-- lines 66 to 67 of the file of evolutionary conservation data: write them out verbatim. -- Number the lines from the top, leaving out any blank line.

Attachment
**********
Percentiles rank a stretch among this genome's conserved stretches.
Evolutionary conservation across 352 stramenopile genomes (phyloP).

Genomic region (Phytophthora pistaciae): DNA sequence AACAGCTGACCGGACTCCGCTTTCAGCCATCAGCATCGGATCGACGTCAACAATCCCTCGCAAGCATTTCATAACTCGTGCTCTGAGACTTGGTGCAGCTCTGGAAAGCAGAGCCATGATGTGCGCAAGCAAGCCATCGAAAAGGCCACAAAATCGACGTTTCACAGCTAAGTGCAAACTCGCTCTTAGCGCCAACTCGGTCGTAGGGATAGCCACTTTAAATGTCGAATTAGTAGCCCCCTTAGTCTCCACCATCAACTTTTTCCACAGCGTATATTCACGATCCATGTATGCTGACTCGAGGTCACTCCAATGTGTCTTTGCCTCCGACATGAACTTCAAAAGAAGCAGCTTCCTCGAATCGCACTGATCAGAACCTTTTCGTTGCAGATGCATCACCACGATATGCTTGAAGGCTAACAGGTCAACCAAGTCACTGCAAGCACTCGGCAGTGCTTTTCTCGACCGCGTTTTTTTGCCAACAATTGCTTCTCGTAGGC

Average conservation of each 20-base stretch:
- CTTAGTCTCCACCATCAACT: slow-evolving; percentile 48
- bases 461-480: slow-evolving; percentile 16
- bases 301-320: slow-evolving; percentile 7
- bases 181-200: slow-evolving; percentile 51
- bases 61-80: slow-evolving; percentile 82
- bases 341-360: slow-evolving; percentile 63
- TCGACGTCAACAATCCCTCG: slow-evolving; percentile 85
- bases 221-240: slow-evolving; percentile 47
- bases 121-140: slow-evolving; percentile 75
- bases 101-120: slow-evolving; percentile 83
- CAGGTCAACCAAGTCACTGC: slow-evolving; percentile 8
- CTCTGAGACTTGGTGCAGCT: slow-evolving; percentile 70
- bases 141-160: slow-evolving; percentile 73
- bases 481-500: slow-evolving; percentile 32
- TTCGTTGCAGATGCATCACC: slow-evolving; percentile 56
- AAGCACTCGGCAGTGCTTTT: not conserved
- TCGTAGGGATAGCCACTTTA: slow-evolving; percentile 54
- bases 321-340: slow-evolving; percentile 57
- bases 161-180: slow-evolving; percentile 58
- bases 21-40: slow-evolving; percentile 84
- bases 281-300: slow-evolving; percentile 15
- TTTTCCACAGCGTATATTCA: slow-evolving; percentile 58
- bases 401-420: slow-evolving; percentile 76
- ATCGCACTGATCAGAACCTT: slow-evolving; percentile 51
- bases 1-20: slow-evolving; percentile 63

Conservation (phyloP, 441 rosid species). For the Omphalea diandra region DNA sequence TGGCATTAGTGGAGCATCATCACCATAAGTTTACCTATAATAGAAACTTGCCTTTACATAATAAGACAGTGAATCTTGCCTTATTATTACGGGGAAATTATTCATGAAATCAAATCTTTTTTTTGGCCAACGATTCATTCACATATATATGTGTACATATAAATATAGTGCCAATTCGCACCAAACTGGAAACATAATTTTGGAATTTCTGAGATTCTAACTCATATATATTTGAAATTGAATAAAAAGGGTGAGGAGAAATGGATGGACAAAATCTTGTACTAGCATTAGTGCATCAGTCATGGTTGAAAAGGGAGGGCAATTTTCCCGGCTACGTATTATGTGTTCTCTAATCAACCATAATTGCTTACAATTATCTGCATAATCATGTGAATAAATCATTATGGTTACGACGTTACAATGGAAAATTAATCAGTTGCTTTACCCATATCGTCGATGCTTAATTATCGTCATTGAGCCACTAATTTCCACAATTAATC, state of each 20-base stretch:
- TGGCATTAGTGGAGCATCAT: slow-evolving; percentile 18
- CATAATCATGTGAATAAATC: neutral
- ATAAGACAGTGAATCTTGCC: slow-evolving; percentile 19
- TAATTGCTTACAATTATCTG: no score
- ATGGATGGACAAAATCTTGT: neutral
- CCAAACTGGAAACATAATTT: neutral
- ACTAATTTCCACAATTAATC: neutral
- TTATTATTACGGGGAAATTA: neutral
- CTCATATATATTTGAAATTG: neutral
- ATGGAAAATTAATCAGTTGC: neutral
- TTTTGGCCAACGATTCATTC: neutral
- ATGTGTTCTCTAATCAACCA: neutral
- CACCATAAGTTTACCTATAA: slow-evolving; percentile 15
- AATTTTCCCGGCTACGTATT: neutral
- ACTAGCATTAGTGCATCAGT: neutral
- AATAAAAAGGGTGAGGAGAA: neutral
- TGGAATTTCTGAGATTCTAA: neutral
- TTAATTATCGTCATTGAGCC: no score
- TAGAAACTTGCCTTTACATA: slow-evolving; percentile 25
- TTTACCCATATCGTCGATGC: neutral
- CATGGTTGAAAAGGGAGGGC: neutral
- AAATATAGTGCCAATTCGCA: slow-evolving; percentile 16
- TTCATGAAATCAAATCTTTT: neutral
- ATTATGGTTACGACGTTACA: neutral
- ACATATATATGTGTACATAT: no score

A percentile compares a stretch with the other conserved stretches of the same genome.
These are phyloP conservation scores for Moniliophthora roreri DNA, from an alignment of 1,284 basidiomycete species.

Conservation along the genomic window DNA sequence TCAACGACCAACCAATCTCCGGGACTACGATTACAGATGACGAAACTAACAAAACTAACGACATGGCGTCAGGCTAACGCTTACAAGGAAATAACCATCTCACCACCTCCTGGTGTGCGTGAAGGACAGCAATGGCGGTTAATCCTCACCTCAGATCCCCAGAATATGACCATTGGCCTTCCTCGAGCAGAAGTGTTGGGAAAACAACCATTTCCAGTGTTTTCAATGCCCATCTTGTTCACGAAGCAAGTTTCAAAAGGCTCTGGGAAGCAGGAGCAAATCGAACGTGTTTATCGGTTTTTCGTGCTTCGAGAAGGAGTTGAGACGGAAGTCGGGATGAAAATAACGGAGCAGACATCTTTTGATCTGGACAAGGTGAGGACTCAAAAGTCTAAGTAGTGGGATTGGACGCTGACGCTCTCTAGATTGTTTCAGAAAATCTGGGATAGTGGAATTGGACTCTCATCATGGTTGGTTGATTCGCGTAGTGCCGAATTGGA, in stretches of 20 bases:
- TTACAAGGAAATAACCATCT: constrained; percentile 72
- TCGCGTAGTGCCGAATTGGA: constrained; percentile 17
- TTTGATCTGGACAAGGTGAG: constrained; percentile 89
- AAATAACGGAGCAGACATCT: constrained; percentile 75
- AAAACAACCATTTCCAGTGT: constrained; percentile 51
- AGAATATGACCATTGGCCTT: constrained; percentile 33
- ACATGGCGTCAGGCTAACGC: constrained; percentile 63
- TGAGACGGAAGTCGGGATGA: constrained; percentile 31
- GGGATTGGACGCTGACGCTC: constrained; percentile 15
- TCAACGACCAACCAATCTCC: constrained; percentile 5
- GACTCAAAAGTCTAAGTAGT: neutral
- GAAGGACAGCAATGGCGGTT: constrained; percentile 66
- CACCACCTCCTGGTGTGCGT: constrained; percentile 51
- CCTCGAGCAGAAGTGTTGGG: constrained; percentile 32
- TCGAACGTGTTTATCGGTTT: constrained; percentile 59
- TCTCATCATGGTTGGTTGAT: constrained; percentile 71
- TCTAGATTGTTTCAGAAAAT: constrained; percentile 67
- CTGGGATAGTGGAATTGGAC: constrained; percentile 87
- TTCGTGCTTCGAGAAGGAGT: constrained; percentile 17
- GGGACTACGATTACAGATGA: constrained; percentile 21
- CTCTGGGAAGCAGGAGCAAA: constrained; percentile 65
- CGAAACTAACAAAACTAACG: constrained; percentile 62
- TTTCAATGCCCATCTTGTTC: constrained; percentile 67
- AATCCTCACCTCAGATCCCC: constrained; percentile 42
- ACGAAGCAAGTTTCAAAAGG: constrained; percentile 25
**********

- TGAGACGGAAGTCGGGATGA: constrained; percentile 31
- GGGATTGGACGCTGACGCTC: constrained; percentile 15